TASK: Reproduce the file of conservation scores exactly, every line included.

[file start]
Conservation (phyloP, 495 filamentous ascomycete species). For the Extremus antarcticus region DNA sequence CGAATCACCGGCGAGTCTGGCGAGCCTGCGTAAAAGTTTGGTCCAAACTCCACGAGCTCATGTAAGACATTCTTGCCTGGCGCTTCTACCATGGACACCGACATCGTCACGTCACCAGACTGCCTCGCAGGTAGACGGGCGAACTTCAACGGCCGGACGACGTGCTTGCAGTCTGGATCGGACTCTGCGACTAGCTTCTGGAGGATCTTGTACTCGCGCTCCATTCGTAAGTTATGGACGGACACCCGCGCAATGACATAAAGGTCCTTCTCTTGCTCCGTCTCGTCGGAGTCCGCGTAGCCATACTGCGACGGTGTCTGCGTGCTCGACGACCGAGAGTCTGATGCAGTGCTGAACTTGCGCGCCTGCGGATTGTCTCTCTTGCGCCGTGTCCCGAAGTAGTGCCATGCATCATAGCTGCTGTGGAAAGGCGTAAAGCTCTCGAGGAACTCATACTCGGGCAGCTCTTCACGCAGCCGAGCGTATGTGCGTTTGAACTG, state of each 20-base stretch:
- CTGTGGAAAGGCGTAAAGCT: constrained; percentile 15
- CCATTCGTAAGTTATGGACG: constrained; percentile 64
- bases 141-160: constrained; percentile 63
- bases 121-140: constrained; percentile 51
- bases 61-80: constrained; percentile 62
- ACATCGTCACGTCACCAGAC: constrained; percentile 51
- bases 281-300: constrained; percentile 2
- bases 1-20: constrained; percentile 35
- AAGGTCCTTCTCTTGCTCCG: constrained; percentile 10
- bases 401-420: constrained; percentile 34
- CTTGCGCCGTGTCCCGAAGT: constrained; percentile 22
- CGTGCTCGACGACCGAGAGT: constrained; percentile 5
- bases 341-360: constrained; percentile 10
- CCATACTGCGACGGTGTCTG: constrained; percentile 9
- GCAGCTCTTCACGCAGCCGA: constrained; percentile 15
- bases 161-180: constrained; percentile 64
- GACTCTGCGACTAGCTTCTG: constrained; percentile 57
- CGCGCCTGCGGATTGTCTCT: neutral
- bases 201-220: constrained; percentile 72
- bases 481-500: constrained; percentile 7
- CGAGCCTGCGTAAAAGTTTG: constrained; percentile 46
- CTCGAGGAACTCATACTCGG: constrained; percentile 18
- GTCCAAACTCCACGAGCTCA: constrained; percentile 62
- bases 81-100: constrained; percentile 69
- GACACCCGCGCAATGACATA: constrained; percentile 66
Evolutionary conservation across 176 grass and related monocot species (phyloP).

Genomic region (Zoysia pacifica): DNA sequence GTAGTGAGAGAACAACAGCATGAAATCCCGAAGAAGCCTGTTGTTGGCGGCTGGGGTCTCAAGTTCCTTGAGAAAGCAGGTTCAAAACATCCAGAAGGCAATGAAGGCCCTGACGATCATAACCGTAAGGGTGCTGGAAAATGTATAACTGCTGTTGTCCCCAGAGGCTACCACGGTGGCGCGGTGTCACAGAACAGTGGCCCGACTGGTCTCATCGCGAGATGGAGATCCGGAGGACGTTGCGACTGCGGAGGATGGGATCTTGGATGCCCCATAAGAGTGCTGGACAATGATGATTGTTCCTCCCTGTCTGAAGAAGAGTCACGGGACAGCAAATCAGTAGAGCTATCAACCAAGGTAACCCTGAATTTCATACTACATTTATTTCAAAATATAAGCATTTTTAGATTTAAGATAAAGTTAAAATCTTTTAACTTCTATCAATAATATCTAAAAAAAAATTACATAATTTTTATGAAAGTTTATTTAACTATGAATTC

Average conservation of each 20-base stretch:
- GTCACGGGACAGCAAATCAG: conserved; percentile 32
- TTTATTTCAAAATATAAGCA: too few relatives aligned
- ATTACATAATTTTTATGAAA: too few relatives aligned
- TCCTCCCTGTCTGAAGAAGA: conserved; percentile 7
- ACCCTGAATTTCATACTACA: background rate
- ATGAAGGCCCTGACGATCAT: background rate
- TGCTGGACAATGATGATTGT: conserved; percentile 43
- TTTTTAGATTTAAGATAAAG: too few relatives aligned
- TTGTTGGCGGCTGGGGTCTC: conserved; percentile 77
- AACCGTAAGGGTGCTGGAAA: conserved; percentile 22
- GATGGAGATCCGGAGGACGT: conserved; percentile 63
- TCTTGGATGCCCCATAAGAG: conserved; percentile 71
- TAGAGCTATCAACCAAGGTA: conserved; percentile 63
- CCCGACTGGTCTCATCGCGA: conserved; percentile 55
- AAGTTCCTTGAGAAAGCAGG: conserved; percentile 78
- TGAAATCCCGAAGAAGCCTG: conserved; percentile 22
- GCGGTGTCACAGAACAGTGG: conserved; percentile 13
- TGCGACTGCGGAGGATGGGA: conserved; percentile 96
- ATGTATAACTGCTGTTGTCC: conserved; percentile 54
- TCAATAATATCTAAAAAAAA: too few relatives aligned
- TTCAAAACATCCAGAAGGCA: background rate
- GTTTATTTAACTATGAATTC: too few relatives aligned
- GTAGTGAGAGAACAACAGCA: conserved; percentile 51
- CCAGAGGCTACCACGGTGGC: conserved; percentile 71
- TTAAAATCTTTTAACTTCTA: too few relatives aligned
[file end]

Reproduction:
Conservation (phyloP, 495 filamentous ascomycete species). For the Extremus antarcticus region DNA sequence CGAATCACCGGCGAGTCTGGCGAGCCTGCGTAAAAGTTTGGTCCAAACTCCACGAGCTCATGTAAGACATTCTTGCCTGGCGCTTCTACCATGGACACCGACATCGTCACGTCACCAGACTGCCTCGCAGGTAGACGGGCGAACTTCAACGGCCGGACGACGTGCTTGCAGTCTGGATCGGACTCTGCGACTAGCTTCTGGAGGATCTTGTACTCGCGCTCCATTCGTAAGTTATGGACGGACACCCGCGCAATGACATAAAGGTCCTTCTCTTGCTCCGTCTCGTCGGAGTCCGCGTAGCCATACTGCGACGGTGTCTGCGTGCTCGACGACCGAGAGTCTGATGCAGTGCTGAACTTGCGCGCCTGCGGATTGTCTCTCTTGCGCCGTGTCCCGAAGTAGTGCCATGCATCATAGCTGCTGTGGAAAGGCGTAAAGCTCTCGAGGAACTCATACTCGGGCAGCTCTTCACGCAGCCGAGCGTATGTGCGTTTGAACTG, state of each 20-base stretch:
- CTGTGGAAAGGCGTAAAGCT: constrained; percentile 15
- CCATTCGTAAGTTATGGACG: constrained; percentile 64
- bases 141-160: constrained; percentile 63
- bases 121-140: constrained; percentile 51
- bases 61-80: constrained; percentile 62
- ACATCGTCACGTCACCAGAC: constrained; percentile 51
- bases 281-300: constrained; percentile 2
- bases 1-20: constrained; percentile 35
- AAGGTCCTTCTCTTGCTCCG: constrained; percentile 10
- bases 401-420: constrained; percentile 34
- CTTGCGCCGTGTCCCGAAGT: constrained; percentile 22
- CGTGCTCGACGACCGAGAGT: constrained; percentile 5
- bases 341-360: constrained; percentile 10
- CCATACTGCGACGGTGTCTG: constrained; percentile 9
- GCAGCTCTTCACGCAGCCGA: constrained; percentile 15
- bases 161-180: constrained; percentile 64
- GACTCTGCGACTAGCTTCTG: constrained; percentile 57
- CGCGCCTGCGGATTGTCTCT: neutral
- bases 201-220: constrained; percentile 72
- bases 481-500: constrained; percentile 7
- CGAGCCTGCGTAAAAGTTTG: constrained; percentile 46
- CTCGAGGAACTCATACTCGG: constrained; percentile 18
- GTCCAAACTCCACGAGCTCA: constrained; percentile 62
- bases 81-100: constrained; percentile 69
- GACACCCGCGCAATGACATA: constrained; percentile 66
Evolutionary conservation across 176 grass and related monocot species (phyloP).

Genomic region (Zoysia pacifica): DNA sequence GTAGTGAGAGAACAACAGCATGAAATCCCGAAGAAGCCTGTTGTTGGCGGCTGGGGTCTCAAGTTCCTTGAGAAAGCAGGTTCAAAACATCCAGAAGGCAATGAAGGCCCTGACGATCATAACCGTAAGGGTGCTGGAAAATGTATAACTGCTGTTGTCCCCAGAGGCTACCACGGTGGCGCGGTGTCACAGAACAGTGGCCCGACTGGTCTCATCGCGAGATGGAGATCCGGAGGACGTTGCGACTGCGGAGGATGGGATCTTGGATGCCCCATAAGAGTGCTGGACAATGATGATTGTTCCTCCCTGTCTGAAGAAGAGTCACGGGACAGCAAATCAGTAGAGCTATCAACCAAGGTAACCCTGAATTTCATACTACATTTATTTCAAAATATAAGCATTTTTAGATTTAAGATAAAGTTAAAATCTTTTAACTTCTATCAATAATATCTAAAAAAAAATTACATAATTTTTATGAAAGTTTATTTAACTATGAATTC

Average conservation of each 20-base stretch:
- GTCACGGGACAGCAAATCAG: conserved; percentile 32
- TTTATTTCAAAATATAAGCA: too few relatives aligned
- ATTACATAATTTTTATGAAA: too few relatives aligned
- TCCTCCCTGTCTGAAGAAGA: conserved; percentile 7
- ACCCTGAATTTCATACTACA: background rate
- ATGAAGGCCCTGACGATCAT: background rate
- TGCTGGACAATGATGATTGT: conserved; percentile 43
- TTTTTAGATTTAAGATAAAG: too few relatives aligned
- TTGTTGGCGGCTGGGGTCTC: conserved; percentile 77
- AACCGTAAGGGTGCTGGAAA: conserved; percentile 22
- GATGGAGATCCGGAGGACGT: conserved; percentile 63
- TCTTGGATGCCCCATAAGAG: conserved; percentile 71
- TAGAGCTATCAACCAAGGTA: conserved; percentile 63
- CCCGACTGGTCTCATCGCGA: conserved; percentile 55
- AAGTTCCTTGAGAAAGCAGG: conserved; percentile 78
- TGAAATCCCGAAGAAGCCTG: conserved; percentile 22
- GCGGTGTCACAGAACAGTGG: conserved; percentile 13
- TGCGACTGCGGAGGATGGGA: conserved; percentile 96
- ATGTATAACTGCTGTTGTCC: conserved; percentile 54
- TCAATAATATCTAAAAAAAA: too few relatives aligned
- TTCAAAACATCCAGAAGGCA: background rate
- GTTTATTTAACTATGAATTC: too few relatives aligned
- GTAGTGAGAGAACAACAGCA: conserved; percentile 51
- CCAGAGGCTACCACGGTGGC: conserved; percentile 71
- TTAAAATCTTTTAACTTCTA: too few relatives aligned